Another sample for Pixel of Ink's Sample Sunday! This is from The Truth About Dating
Chapter 5 - Speed Dating
The 4-minute Date people had rented out an entire bar. I had dressed up in my best color, black. I was wearing a bold red lipstick. I sat in the parking lot and gave myself a pep talk. “You want to meet people.” I looked at myself in my rearview mirror. “You can do this.”
On the way inside, I passed a yellow Trans-Am with the license plate “I4HUSKR.” You have to live in Nebraska, or be a football fan to understand or at least be aware of the rabid intensity of Husker football fans. My stepmother bought an Omaha t-shirt when she and my father came here to visit. Back in Florida, a man passed her in the grocery store and told her “Go Big Red!” She had no idea what he was talking about.
Inside the bar, there was a registration table where the organizers were signing people in.
“Don’t tell the other participants where you work or live,” a 20-something woman with frizzy blond hair and a wedding ring said as she took my money. “Don’t tell them your last name.” She handed me a sheet of red-colored paper. “This is your score sheet. Each participant has a number. Write down his number when he sits. At the end of four minutes, you give them a fumble or a touchdown. When you turn in your score sheet, we tally the votes. Any couple that touchdowns each other gets their picture and email sent to each other. You take it from there.”
I was number seven. Lucky seven! I took this as a good sign, got a pint of Guinness, and found my table. The tables were small and round. Each one had two chairs and a numbered placard. Speed dating came for all age groups. This organization had evenings for mid 20s to 30s, mid 30s to 40s, and mid 40s to 50s. Thirty to forty would have been ideal, but they didn’t offer this option. After careful consideration, I had opted for the mid 30s to 40s. Thirty seemed too young, but the upper range of 40 seemed too old.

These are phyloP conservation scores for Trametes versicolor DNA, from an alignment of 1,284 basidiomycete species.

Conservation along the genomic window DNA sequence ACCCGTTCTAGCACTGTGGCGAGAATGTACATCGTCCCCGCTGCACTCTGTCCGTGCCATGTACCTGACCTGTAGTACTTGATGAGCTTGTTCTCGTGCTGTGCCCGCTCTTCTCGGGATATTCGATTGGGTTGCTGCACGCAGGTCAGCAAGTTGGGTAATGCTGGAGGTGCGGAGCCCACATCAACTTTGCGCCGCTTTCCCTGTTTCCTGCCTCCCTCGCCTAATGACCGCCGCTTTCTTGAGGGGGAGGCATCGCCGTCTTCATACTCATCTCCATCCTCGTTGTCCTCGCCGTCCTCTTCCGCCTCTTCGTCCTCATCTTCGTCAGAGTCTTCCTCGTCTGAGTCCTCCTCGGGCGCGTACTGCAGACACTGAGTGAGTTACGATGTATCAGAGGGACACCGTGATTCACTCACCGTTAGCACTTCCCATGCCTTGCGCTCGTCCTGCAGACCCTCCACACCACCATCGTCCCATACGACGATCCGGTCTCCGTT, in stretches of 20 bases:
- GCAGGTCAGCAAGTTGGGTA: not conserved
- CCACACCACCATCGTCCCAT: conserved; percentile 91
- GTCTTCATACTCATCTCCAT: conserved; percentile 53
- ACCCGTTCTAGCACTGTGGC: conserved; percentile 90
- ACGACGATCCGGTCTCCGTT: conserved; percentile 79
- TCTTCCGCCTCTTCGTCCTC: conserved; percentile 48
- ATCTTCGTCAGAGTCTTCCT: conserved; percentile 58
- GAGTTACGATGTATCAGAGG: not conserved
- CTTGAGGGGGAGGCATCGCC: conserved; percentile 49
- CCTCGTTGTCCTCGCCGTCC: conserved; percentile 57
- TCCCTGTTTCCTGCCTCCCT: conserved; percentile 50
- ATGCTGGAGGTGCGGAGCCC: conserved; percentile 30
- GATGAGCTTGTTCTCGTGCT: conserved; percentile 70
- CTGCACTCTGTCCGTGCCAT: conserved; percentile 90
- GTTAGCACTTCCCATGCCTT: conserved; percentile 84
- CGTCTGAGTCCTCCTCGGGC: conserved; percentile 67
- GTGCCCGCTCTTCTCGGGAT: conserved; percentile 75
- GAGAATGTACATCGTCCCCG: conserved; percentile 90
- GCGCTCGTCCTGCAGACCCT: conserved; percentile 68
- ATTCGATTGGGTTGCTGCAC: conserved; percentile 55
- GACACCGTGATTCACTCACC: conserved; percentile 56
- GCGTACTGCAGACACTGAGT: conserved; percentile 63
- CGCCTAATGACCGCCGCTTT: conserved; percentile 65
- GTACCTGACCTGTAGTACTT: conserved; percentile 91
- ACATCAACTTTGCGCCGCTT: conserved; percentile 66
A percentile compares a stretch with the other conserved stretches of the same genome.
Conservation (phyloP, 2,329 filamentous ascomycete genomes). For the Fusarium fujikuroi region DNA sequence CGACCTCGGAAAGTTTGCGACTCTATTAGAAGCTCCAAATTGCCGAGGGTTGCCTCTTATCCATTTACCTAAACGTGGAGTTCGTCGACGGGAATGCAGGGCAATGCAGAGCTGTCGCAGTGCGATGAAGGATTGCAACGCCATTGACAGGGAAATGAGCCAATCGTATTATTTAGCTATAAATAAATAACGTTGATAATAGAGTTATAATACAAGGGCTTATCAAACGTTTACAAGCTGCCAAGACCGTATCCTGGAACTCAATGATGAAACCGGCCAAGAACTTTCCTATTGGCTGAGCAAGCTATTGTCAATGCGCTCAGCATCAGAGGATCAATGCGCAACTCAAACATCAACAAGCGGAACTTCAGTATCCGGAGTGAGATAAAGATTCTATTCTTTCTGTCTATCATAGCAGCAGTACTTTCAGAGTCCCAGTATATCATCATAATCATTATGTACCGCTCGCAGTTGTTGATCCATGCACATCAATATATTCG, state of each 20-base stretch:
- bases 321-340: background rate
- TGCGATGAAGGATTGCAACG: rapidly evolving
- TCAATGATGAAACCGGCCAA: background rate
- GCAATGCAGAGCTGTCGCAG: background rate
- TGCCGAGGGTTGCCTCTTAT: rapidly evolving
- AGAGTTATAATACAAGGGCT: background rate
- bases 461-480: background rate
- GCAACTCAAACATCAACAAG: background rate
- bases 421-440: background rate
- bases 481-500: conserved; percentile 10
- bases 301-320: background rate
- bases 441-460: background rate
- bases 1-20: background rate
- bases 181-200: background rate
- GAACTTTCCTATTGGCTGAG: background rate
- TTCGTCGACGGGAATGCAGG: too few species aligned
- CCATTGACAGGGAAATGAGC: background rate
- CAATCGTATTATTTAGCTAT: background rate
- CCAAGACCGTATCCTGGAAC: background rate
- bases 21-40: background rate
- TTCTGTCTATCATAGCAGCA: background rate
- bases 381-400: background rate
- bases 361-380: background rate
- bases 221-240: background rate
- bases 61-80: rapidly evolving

To calm my nerves, I set about meeting the women on either side of me. Number six was a schoolteacher. Number eight was an internal medicine resident. The resident was 39. She had a nerdy, bookish look that I found charming. She seemed like the kind of person who would always keep an interesting conversation going. The schoolteacher was 34. She had that midwestern perm that makes 25-year-old women look like soccer moms. I thought that men would choose her more than the resident, because she looked more predictable. I wondered where I fell in. Both women seemed more nervous than me, but I doubted they were. I can fake confidence well, and I was pretty sure that I was more terrified than anyone around me. I specifically didn’t look around at the men, because I didn’t want to form any preconceived notions. The question I’d finally decided to ask was, What’s your dream life? I figured it would give me insight into their long-term goals.
They started late, which didn’t help my nerves. The first man sat down and the games began. He was number seven also. The male number seven.
Me—Hi. Uh. I have a question prepared. Do you have a question you want to ask me?
Me—Okay. Well, here is mine. What’s your dream life?
#7—Uh, gosh, that’s a hard one. I don’t know. To live in Western Nebraska.
Me—Oh, do you like it out there?
#7—I grew up in Western Nebraska, near mmmmrh (unintelligible).
Me—Yes, but where?
Me—I can’t understand you, where?
#7—(laughing) You’re not from Nebraska, are you?
#7—Let’s see (sizing me up). You’re from Iowa? (Creative thinker, Iowa is just over the river from Omaha.)
#7—THE New York?
#8—Hi, I’ll need you to write your number on my list. I’m legally blind.
Me—Okay. My name’s Quinn, nice to meet you.